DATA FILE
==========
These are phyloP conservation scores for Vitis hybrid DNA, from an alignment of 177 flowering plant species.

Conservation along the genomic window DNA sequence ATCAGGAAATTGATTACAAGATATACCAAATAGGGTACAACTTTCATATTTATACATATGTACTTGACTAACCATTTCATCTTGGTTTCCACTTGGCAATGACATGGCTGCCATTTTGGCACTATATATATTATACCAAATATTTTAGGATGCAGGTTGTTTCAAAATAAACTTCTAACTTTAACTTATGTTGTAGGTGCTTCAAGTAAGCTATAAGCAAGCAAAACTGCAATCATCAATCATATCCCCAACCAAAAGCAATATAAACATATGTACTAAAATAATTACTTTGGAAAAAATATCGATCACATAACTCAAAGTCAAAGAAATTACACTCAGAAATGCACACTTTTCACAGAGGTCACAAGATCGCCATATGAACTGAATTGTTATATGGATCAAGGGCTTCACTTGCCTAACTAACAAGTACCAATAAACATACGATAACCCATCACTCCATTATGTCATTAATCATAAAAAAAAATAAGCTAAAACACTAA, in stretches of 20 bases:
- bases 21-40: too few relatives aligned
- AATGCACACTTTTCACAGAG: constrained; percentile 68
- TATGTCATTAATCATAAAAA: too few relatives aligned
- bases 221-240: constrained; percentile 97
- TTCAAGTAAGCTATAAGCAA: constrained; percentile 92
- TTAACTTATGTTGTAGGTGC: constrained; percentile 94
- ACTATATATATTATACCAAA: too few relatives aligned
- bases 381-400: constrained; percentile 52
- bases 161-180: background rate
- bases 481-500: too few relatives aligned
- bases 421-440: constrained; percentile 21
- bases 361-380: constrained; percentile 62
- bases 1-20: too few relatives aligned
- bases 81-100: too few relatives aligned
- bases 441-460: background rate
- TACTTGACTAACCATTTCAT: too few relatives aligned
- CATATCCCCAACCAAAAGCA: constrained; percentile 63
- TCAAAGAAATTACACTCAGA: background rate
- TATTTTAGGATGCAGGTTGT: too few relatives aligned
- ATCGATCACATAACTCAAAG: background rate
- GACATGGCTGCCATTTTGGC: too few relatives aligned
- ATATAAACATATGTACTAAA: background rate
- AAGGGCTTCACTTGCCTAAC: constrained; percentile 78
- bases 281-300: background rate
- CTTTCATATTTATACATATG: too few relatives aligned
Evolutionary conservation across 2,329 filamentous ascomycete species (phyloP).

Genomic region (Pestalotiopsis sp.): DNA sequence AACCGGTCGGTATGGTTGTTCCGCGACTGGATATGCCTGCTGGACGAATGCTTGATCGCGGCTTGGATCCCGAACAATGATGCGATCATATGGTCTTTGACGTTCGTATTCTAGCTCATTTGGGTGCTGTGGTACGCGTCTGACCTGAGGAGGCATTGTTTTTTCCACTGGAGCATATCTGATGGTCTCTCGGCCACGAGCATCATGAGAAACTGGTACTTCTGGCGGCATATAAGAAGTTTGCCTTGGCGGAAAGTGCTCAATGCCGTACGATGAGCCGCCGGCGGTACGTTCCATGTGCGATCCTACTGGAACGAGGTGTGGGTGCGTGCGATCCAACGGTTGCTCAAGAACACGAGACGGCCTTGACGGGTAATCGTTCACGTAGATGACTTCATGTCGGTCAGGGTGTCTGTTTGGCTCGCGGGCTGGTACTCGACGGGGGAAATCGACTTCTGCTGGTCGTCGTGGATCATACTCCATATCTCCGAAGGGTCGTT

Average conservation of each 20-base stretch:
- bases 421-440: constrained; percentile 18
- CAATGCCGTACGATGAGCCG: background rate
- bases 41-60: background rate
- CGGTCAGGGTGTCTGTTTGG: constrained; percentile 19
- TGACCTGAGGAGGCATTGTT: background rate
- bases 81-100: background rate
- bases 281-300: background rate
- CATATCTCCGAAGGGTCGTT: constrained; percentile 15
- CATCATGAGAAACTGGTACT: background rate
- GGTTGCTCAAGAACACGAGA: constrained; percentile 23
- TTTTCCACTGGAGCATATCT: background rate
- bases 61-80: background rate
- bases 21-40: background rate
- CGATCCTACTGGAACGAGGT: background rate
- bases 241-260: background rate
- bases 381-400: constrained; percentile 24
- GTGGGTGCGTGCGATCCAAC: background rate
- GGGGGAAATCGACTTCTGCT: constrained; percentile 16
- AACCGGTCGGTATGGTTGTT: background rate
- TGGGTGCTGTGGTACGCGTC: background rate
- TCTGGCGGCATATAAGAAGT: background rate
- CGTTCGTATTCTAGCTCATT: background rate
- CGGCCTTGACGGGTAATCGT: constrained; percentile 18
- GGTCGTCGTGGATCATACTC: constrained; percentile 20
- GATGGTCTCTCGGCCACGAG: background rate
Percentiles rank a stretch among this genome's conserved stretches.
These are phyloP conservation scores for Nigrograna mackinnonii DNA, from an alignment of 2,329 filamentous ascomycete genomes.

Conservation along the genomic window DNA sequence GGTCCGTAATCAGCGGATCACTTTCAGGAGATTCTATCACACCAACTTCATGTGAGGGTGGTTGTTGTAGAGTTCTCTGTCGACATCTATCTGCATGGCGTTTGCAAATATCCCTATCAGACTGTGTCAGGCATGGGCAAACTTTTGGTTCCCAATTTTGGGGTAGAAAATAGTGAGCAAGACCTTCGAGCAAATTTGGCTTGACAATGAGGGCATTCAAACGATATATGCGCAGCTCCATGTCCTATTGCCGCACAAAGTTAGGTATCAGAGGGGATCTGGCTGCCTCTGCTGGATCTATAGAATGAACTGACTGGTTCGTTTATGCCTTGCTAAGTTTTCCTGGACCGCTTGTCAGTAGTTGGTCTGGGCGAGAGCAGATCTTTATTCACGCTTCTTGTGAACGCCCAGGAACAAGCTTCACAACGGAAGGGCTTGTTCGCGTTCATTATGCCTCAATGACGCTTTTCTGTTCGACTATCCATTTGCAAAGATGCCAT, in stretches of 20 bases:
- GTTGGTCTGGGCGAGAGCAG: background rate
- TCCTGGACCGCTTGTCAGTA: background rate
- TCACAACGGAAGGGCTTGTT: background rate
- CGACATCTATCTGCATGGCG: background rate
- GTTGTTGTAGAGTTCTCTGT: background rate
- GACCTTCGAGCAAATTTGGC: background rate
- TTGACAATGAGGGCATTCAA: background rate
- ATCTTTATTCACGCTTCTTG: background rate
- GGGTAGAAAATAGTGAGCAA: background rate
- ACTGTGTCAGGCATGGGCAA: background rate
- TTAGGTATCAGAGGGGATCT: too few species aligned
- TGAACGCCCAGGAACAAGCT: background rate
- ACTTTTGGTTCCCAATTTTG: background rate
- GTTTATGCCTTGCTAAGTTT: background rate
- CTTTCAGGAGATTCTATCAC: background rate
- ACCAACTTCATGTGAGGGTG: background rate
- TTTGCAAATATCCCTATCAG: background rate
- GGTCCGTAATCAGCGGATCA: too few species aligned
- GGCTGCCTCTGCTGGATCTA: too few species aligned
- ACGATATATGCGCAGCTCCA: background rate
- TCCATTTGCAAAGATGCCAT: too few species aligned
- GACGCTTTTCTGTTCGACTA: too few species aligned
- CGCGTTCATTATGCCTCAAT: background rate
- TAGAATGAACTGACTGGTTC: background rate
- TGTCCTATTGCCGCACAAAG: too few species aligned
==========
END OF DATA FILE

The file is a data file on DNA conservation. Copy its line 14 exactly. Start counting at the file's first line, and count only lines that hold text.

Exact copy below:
- bases 361-380: constrained; percentile 62